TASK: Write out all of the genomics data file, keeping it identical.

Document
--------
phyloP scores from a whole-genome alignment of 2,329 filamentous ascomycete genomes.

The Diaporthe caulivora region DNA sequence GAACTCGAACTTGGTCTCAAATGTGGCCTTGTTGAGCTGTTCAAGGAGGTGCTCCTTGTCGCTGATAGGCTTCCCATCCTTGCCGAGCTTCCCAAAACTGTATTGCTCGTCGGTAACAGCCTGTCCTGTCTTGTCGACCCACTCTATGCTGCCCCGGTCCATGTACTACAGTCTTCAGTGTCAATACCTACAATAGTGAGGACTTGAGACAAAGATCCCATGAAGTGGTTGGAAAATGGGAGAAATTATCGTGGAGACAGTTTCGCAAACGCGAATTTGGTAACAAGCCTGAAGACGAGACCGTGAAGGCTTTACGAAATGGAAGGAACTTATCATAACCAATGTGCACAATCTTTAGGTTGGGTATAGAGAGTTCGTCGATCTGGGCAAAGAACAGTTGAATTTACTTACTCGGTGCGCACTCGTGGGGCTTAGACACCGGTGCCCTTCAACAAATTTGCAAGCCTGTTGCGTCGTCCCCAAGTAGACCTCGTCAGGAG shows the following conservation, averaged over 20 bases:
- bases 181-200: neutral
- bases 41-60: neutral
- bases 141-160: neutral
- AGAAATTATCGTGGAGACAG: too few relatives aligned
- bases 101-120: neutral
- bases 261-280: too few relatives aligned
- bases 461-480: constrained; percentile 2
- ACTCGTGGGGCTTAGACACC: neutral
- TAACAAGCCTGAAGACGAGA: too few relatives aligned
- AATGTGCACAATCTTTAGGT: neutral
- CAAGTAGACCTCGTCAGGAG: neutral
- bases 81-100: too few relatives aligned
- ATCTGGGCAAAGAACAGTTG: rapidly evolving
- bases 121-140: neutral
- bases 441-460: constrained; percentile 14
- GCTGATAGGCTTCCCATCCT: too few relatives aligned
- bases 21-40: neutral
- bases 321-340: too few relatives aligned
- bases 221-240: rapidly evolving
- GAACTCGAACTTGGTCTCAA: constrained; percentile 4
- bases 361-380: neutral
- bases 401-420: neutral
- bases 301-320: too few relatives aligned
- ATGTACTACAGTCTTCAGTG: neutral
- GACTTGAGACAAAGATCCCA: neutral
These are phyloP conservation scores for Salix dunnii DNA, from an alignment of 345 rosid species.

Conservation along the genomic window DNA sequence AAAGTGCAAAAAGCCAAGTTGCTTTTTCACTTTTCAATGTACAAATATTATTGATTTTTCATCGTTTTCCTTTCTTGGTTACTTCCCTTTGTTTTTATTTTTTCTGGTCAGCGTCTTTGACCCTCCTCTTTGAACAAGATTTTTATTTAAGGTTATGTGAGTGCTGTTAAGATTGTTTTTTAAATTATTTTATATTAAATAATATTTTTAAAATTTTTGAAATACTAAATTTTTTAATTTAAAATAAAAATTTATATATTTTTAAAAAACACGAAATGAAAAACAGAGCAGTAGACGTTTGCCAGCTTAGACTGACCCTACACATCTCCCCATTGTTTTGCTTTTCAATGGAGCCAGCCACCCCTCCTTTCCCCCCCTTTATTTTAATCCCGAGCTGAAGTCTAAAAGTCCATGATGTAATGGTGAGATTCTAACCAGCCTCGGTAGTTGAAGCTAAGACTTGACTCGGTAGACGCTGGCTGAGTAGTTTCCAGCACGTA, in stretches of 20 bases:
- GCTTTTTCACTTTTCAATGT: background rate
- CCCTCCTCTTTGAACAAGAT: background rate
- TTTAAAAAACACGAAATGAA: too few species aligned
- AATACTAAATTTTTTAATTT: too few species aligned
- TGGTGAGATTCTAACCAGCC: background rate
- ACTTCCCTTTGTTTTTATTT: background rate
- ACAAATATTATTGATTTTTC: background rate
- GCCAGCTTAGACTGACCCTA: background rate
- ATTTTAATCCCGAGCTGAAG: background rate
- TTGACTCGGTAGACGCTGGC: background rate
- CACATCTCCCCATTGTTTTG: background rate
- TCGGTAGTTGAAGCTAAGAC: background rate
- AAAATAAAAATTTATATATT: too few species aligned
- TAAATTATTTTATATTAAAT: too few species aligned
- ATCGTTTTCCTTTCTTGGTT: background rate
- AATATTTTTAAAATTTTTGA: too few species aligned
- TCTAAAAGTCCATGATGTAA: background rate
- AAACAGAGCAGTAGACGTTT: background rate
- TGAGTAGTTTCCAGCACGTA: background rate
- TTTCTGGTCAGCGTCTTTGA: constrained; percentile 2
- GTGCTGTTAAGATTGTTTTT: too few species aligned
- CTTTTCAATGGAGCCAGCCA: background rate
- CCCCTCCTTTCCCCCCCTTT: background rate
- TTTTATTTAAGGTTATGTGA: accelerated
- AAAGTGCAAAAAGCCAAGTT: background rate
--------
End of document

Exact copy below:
phyloP scores from a whole-genome alignment of 2,329 filamentous ascomycete genomes.

The Diaporthe caulivora region DNA sequence GAACTCGAACTTGGTCTCAAATGTGGCCTTGTTGAGCTGTTCAAGGAGGTGCTCCTTGTCGCTGATAGGCTTCCCATCCTTGCCGAGCTTCCCAAAACTGTATTGCTCGTCGGTAACAGCCTGTCCTGTCTTGTCGACCCACTCTATGCTGCCCCGGTCCATGTACTACAGTCTTCAGTGTCAATACCTACAATAGTGAGGACTTGAGACAAAGATCCCATGAAGTGGTTGGAAAATGGGAGAAATTATCGTGGAGACAGTTTCGCAAACGCGAATTTGGTAACAAGCCTGAAGACGAGACCGTGAAGGCTTTACGAAATGGAAGGAACTTATCATAACCAATGTGCACAATCTTTAGGTTGGGTATAGAGAGTTCGTCGATCTGGGCAAAGAACAGTTGAATTTACTTACTCGGTGCGCACTCGTGGGGCTTAGACACCGGTGCCCTTCAACAAATTTGCAAGCCTGTTGCGTCGTCCCCAAGTAGACCTCGTCAGGAG shows the following conservation, averaged over 20 bases:
- bases 181-200: neutral
- bases 41-60: neutral
- bases 141-160: neutral
- AGAAATTATCGTGGAGACAG: too few relatives aligned
- bases 101-120: neutral
- bases 261-280: too few relatives aligned
- bases 461-480: constrained; percentile 2
- ACTCGTGGGGCTTAGACACC: neutral
- TAACAAGCCTGAAGACGAGA: too few relatives aligned
- AATGTGCACAATCTTTAGGT: neutral
- CAAGTAGACCTCGTCAGGAG: neutral
- bases 81-100: too few relatives aligned
- ATCTGGGCAAAGAACAGTTG: rapidly evolving
- bases 121-140: neutral
- bases 441-460: constrained; percentile 14
- GCTGATAGGCTTCCCATCCT: too few relatives aligned
- bases 21-40: neutral
- bases 321-340: too few relatives aligned
- bases 221-240: rapidly evolving
- GAACTCGAACTTGGTCTCAA: constrained; percentile 4
- bases 361-380: neutral
- bases 401-420: neutral
- bases 301-320: too few relatives aligned
- ATGTACTACAGTCTTCAGTG: neutral
- GACTTGAGACAAAGATCCCA: neutral
These are phyloP conservation scores for Salix dunnii DNA, from an alignment of 345 rosid species.

Conservation along the genomic window DNA sequence AAAGTGCAAAAAGCCAAGTTGCTTTTTCACTTTTCAATGTACAAATATTATTGATTTTTCATCGTTTTCCTTTCTTGGTTACTTCCCTTTGTTTTTATTTTTTCTGGTCAGCGTCTTTGACCCTCCTCTTTGAACAAGATTTTTATTTAAGGTTATGTGAGTGCTGTTAAGATTGTTTTTTAAATTATTTTATATTAAATAATATTTTTAAAATTTTTGAAATACTAAATTTTTTAATTTAAAATAAAAATTTATATATTTTTAAAAAACACGAAATGAAAAACAGAGCAGTAGACGTTTGCCAGCTTAGACTGACCCTACACATCTCCCCATTGTTTTGCTTTTCAATGGAGCCAGCCACCCCTCCTTTCCCCCCCTTTATTTTAATCCCGAGCTGAAGTCTAAAAGTCCATGATGTAATGGTGAGATTCTAACCAGCCTCGGTAGTTGAAGCTAAGACTTGACTCGGTAGACGCTGGCTGAGTAGTTTCCAGCACGTA, in stretches of 20 bases:
- GCTTTTTCACTTTTCAATGT: background rate
- CCCTCCTCTTTGAACAAGAT: background rate
- TTTAAAAAACACGAAATGAA: too few species aligned
- AATACTAAATTTTTTAATTT: too few species aligned
- TGGTGAGATTCTAACCAGCC: background rate
- ACTTCCCTTTGTTTTTATTT: background rate
- ACAAATATTATTGATTTTTC: background rate
- GCCAGCTTAGACTGACCCTA: background rate
- ATTTTAATCCCGAGCTGAAG: background rate
- TTGACTCGGTAGACGCTGGC: background rate
- CACATCTCCCCATTGTTTTG: background rate
- TCGGTAGTTGAAGCTAAGAC: background rate
- AAAATAAAAATTTATATATT: too few species aligned
- TAAATTATTTTATATTAAAT: too few species aligned
- ATCGTTTTCCTTTCTTGGTT: background rate
- AATATTTTTAAAATTTTTGA: too few species aligned
- TCTAAAAGTCCATGATGTAA: background rate
- AAACAGAGCAGTAGACGTTT: background rate
- TGAGTAGTTTCCAGCACGTA: background rate
- TTTCTGGTCAGCGTCTTTGA: constrained; percentile 2
- GTGCTGTTAAGATTGTTTTT: too few species aligned
- CTTTTCAATGGAGCCAGCCA: background rate
- CCCCTCCTTTCCCCCCCTTT: background rate
- TTTTATTTAAGGTTATGTGA: accelerated
- AAAGTGCAAAAAGCCAAGTT: background rate